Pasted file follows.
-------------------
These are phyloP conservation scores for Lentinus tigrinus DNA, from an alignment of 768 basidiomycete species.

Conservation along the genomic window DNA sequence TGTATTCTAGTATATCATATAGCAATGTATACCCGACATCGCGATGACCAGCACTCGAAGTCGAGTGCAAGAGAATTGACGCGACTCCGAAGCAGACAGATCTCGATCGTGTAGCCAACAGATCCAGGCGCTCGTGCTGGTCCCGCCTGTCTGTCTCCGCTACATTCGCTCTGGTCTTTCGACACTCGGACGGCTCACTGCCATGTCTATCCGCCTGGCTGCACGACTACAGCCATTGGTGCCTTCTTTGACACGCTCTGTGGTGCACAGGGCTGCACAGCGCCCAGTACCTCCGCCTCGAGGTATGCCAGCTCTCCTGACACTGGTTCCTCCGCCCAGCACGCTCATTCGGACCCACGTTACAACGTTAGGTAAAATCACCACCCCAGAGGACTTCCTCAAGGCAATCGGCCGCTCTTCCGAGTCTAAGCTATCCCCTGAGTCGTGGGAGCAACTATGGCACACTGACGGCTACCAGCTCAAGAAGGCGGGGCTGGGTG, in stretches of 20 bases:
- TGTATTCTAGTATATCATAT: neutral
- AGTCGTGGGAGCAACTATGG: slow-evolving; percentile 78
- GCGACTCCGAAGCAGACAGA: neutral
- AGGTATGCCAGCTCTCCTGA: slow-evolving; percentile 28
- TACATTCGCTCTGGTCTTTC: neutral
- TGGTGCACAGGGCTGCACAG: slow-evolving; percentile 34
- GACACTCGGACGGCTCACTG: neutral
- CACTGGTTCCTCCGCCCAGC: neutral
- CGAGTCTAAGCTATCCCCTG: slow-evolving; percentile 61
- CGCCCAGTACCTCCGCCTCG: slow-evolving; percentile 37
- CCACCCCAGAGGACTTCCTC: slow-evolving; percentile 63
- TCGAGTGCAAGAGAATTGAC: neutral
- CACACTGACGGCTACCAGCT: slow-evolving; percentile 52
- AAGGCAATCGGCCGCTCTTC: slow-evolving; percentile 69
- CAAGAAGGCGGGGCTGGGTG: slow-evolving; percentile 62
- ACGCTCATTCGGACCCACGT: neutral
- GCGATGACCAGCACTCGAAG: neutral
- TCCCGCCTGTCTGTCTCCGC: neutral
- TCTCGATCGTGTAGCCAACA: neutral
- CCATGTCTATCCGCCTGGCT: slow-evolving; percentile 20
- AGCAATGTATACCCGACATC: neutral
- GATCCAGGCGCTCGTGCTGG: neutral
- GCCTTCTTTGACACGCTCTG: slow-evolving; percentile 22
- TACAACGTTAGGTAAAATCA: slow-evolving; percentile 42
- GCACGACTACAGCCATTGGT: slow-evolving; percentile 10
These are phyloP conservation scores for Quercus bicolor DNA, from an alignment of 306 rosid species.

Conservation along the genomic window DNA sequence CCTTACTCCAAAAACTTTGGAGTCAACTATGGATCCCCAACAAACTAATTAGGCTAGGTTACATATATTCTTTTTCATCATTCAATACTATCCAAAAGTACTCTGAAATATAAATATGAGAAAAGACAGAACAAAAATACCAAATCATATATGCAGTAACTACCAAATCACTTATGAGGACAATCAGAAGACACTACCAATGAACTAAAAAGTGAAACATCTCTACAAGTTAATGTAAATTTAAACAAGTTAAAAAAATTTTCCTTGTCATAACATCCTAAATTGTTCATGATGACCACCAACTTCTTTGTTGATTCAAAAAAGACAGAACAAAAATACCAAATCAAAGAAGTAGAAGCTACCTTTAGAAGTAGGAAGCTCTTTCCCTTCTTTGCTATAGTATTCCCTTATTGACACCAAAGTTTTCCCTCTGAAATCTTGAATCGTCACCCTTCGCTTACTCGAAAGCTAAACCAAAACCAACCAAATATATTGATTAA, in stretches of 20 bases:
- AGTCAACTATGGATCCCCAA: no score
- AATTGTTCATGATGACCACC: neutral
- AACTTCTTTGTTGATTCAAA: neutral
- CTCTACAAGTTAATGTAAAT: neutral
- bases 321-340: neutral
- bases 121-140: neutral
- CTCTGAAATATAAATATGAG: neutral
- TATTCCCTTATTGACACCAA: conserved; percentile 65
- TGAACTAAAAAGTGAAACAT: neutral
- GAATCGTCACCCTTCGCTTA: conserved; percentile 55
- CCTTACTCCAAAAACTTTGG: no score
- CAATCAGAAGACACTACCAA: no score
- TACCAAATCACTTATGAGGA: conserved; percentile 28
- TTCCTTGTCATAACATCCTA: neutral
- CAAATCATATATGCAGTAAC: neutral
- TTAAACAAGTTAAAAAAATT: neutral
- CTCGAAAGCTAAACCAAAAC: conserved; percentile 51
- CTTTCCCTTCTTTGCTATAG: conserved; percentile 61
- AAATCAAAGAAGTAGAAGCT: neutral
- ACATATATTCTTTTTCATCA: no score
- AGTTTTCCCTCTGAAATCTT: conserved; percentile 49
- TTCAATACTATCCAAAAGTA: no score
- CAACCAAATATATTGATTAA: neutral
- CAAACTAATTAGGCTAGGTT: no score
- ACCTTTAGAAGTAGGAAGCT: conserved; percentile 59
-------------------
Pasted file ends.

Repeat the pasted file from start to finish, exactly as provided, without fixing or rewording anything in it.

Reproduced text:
These are phyloP conservation scores for Lentinus tigrinus DNA, from an alignment of 768 basidiomycete species.

Conservation along the genomic window DNA sequence TGTATTCTAGTATATCATATAGCAATGTATACCCGACATCGCGATGACCAGCACTCGAAGTCGAGTGCAAGAGAATTGACGCGACTCCGAAGCAGACAGATCTCGATCGTGTAGCCAACAGATCCAGGCGCTCGTGCTGGTCCCGCCTGTCTGTCTCCGCTACATTCGCTCTGGTCTTTCGACACTCGGACGGCTCACTGCCATGTCTATCCGCCTGGCTGCACGACTACAGCCATTGGTGCCTTCTTTGACACGCTCTGTGGTGCACAGGGCTGCACAGCGCCCAGTACCTCCGCCTCGAGGTATGCCAGCTCTCCTGACACTGGTTCCTCCGCCCAGCACGCTCATTCGGACCCACGTTACAACGTTAGGTAAAATCACCACCCCAGAGGACTTCCTCAAGGCAATCGGCCGCTCTTCCGAGTCTAAGCTATCCCCTGAGTCGTGGGAGCAACTATGGCACACTGACGGCTACCAGCTCAAGAAGGCGGGGCTGGGTG, in stretches of 20 bases:
- TGTATTCTAGTATATCATAT: neutral
- AGTCGTGGGAGCAACTATGG: slow-evolving; percentile 78
- GCGACTCCGAAGCAGACAGA: neutral
- AGGTATGCCAGCTCTCCTGA: slow-evolving; percentile 28
- TACATTCGCTCTGGTCTTTC: neutral
- TGGTGCACAGGGCTGCACAG: slow-evolving; percentile 34
- GACACTCGGACGGCTCACTG: neutral
- CACTGGTTCCTCCGCCCAGC: neutral
- CGAGTCTAAGCTATCCCCTG: slow-evolving; percentile 61
- CGCCCAGTACCTCCGCCTCG: slow-evolving; percentile 37
- CCACCCCAGAGGACTTCCTC: slow-evolving; percentile 63
- TCGAGTGCAAGAGAATTGAC: neutral
- CACACTGACGGCTACCAGCT: slow-evolving; percentile 52
- AAGGCAATCGGCCGCTCTTC: slow-evolving; percentile 69
- CAAGAAGGCGGGGCTGGGTG: slow-evolving; percentile 62
- ACGCTCATTCGGACCCACGT: neutral
- GCGATGACCAGCACTCGAAG: neutral
- TCCCGCCTGTCTGTCTCCGC: neutral
- TCTCGATCGTGTAGCCAACA: neutral
- CCATGTCTATCCGCCTGGCT: slow-evolving; percentile 20
- AGCAATGTATACCCGACATC: neutral
- GATCCAGGCGCTCGTGCTGG: neutral
- GCCTTCTTTGACACGCTCTG: slow-evolving; percentile 22
- TACAACGTTAGGTAAAATCA: slow-evolving; percentile 42
- GCACGACTACAGCCATTGGT: slow-evolving; percentile 10
These are phyloP conservation scores for Quercus bicolor DNA, from an alignment of 306 rosid species.

Conservation along the genomic window DNA sequence CCTTACTCCAAAAACTTTGGAGTCAACTATGGATCCCCAACAAACTAATTAGGCTAGGTTACATATATTCTTTTTCATCATTCAATACTATCCAAAAGTACTCTGAAATATAAATATGAGAAAAGACAGAACAAAAATACCAAATCATATATGCAGTAACTACCAAATCACTTATGAGGACAATCAGAAGACACTACCAATGAACTAAAAAGTGAAACATCTCTACAAGTTAATGTAAATTTAAACAAGTTAAAAAAATTTTCCTTGTCATAACATCCTAAATTGTTCATGATGACCACCAACTTCTTTGTTGATTCAAAAAAGACAGAACAAAAATACCAAATCAAAGAAGTAGAAGCTACCTTTAGAAGTAGGAAGCTCTTTCCCTTCTTTGCTATAGTATTCCCTTATTGACACCAAAGTTTTCCCTCTGAAATCTTGAATCGTCACCCTTCGCTTACTCGAAAGCTAAACCAAAACCAACCAAATATATTGATTAA, in stretches of 20 bases:
- AGTCAACTATGGATCCCCAA: no score
- AATTGTTCATGATGACCACC: neutral
- AACTTCTTTGTTGATTCAAA: neutral
- CTCTACAAGTTAATGTAAAT: neutral
- bases 321-340: neutral
- bases 121-140: neutral
- CTCTGAAATATAAATATGAG: neutral
- TATTCCCTTATTGACACCAA: conserved; percentile 65
- TGAACTAAAAAGTGAAACAT: neutral
- GAATCGTCACCCTTCGCTTA: conserved; percentile 55
- CCTTACTCCAAAAACTTTGG: no score
- CAATCAGAAGACACTACCAA: no score
- TACCAAATCACTTATGAGGA: conserved; percentile 28
- TTCCTTGTCATAACATCCTA: neutral
- CAAATCATATATGCAGTAAC: neutral
- TTAAACAAGTTAAAAAAATT: neutral
- CTCGAAAGCTAAACCAAAAC: conserved; percentile 51
- CTTTCCCTTCTTTGCTATAG: conserved; percentile 61
- AAATCAAAGAAGTAGAAGCT: neutral
- ACATATATTCTTTTTCATCA: no score
- AGTTTTCCCTCTGAAATCTT: conserved; percentile 49
- TTCAATACTATCCAAAAGTA: no score
- CAACCAAATATATTGATTAA: neutral
- CAAACTAATTAGGCTAGGTT: no score
- ACCTTTAGAAGTAGGAAGCT: conserved; percentile 59